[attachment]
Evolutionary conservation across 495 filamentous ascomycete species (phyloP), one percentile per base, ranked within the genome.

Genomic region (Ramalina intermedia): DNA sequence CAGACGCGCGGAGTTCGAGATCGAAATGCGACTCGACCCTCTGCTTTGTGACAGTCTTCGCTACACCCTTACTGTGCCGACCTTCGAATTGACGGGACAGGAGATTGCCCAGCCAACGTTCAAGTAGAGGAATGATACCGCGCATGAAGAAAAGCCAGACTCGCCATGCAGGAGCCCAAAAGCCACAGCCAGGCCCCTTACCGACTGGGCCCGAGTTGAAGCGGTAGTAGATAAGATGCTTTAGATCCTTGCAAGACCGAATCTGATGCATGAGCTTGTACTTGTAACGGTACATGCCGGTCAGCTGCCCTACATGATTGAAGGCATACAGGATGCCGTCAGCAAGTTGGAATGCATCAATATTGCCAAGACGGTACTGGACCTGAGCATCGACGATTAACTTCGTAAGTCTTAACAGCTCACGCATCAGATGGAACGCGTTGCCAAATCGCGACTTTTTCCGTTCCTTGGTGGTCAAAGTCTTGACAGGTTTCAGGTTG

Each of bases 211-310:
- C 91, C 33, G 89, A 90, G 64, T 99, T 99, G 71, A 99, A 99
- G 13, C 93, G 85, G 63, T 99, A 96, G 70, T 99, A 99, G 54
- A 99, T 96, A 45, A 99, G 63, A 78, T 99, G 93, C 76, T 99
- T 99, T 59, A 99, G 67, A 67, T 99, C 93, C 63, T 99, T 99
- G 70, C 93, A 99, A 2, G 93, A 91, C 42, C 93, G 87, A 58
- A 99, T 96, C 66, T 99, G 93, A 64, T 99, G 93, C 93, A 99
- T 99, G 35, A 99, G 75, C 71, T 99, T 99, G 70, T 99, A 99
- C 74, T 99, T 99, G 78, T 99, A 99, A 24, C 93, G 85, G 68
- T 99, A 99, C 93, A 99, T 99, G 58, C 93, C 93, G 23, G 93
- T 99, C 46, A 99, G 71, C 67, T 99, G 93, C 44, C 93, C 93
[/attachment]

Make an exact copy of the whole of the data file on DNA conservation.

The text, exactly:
Evolutionary conservation across 495 filamentous ascomycete species (phyloP), one percentile per base, ranked within the genome.

Genomic region (Ramalina intermedia): DNA sequence CAGACGCGCGGAGTTCGAGATCGAAATGCGACTCGACCCTCTGCTTTGTGACAGTCTTCGCTACACCCTTACTGTGCCGACCTTCGAATTGACGGGACAGGAGATTGCCCAGCCAACGTTCAAGTAGAGGAATGATACCGCGCATGAAGAAAAGCCAGACTCGCCATGCAGGAGCCCAAAAGCCACAGCCAGGCCCCTTACCGACTGGGCCCGAGTTGAAGCGGTAGTAGATAAGATGCTTTAGATCCTTGCAAGACCGAATCTGATGCATGAGCTTGTACTTGTAACGGTACATGCCGGTCAGCTGCCCTACATGATTGAAGGCATACAGGATGCCGTCAGCAAGTTGGAATGCATCAATATTGCCAAGACGGTACTGGACCTGAGCATCGACGATTAACTTCGTAAGTCTTAACAGCTCACGCATCAGATGGAACGCGTTGCCAAATCGCGACTTTTTCCGTTCCTTGGTGGTCAAAGTCTTGACAGGTTTCAGGTTG

Each of bases 211-310:
- C 91, C 33, G 89, A 90, G 64, T 99, T 99, G 71, A 99, A 99
- G 13, C 93, G 85, G 63, T 99, A 96, G 70, T 99, A 99, G 54
- A 99, T 96, A 45, A 99, G 63, A 78, T 99, G 93, C 76, T 99
- T 99, T 59, A 99, G 67, A 67, T 99, C 93, C 63, T 99, T 99
- G 70, C 93, A 99, A 2, G 93, A 91, C 42, C 93, G 87, A 58
- A 99, T 96, C 66, T 99, G 93, A 64, T 99, G 93, C 93, A 99
- T 99, G 35, A 99, G 75, C 71, T 99, T 99, G 70, T 99, A 99
- C 74, T 99, T 99, G 78, T 99, A 99, A 24, C 93, G 85, G 68
- T 99, A 99, C 93, A 99, T 99, G 58, C 93, C 93, G 23, G 93
- T 99, C 46, A 99, G 71, C 67, T 99, G 93, C 44, C 93, C 93